Background:

Resident duty hour restrictions have resulted in an increase in the number of new overnight admissions that are transferred to day teams. These “holdovers” make up about 40% of all admissions to our teaching medicine service, however, little is known about the efficiency, safety and educational objectives of holdover signout. Our goal is to describe baseline characteristics of holdover signouts in an internal medicine residency program.

Methods:

We performed an observational cross sectional study using a convenience sample of morning holdover signouts between overnight admitting residents and receiving day teams on our inpatient medicine service. Receiving day teams consisted of medical students, interns, a resident, and an attending. Signout included the overnight resident presentation, closing the loop by the day team, and any teaching or constructive feedback by team members. Closing the loop consisted of after-presentation questions, clarifications, and to-dos, while constructive feedback included specific statements designed to acknowledge or improve overnight management.

We audited the duration of each holdover signout, and the frequency of signouts with closing the loop, teaching moments, and immediate constructive feedback. A subset of holdover observations also measured the frequency of presentations with interruptions by team members and the duration of the overnight resident presentation, including patient data (history of present illness, review of systems, physical exam, social/family history, medications and laboratory data) and assessment and plan. We summarized the data using descriptive statistics.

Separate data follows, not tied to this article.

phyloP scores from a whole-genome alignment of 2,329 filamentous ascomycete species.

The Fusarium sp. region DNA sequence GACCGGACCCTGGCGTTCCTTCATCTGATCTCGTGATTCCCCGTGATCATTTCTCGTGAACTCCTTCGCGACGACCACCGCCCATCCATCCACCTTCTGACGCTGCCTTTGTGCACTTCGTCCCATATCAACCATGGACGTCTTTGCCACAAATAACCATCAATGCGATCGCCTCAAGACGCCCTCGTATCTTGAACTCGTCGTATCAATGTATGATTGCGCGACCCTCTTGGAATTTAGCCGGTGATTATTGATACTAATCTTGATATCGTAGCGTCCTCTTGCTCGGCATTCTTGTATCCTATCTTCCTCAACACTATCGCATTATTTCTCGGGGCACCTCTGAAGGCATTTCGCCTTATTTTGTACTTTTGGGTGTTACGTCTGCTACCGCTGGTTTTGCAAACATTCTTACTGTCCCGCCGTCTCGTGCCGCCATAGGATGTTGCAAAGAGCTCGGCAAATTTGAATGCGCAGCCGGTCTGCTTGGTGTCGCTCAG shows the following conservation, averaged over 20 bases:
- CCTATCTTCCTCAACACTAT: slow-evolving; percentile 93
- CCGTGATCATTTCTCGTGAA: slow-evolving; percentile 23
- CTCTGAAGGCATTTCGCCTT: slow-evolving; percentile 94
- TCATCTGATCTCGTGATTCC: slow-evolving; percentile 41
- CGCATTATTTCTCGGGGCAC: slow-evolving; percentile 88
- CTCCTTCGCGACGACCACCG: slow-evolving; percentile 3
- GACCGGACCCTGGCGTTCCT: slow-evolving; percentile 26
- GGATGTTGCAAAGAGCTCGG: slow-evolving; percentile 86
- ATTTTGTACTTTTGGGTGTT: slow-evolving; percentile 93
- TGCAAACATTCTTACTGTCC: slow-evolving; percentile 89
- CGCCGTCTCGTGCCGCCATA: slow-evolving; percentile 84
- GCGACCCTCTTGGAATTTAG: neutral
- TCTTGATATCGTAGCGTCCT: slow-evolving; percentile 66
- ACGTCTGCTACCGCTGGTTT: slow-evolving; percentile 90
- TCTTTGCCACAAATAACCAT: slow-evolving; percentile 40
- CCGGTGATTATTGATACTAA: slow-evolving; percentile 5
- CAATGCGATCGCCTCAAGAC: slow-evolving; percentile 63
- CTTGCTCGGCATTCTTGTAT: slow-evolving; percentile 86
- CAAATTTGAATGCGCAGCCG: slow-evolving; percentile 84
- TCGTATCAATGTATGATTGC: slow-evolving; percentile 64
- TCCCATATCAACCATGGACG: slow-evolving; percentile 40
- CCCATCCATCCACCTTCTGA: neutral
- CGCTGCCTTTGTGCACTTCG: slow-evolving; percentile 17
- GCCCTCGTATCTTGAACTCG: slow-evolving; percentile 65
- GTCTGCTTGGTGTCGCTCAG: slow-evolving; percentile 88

Results:

We observed 61 holdover signouts performed by 47 residents, which are detailed in Table 1. The median holdover signout duration was 14.3 minutes. The receiving team closed the loop for all observed signouts. Teaching moments from team members occurred at a rate of 32.8% while immediate constructive feedback did not occur.

The subset data consisted of 34 holdovers signouts, with the median resident presentation lasting 13.4 minutes. The patient data portion, all of which can be found in our electronic medical record (EMR), made up a median 62.0% of the presentation time. Three presentations had interruptions by team members.

Conclusions:

This is the first known reported data on holdover signout. Holdover signout is a longer process than most other signout and patient data available in an EMR may not need to be a substantial portion of holdover presentations. In addition, overnight admissions are a source of missed teaching and feedback opportunities for overnight residents. These findings suggest there may be a role for creating standard best practices to improve efficiency and education during the holdover signout process.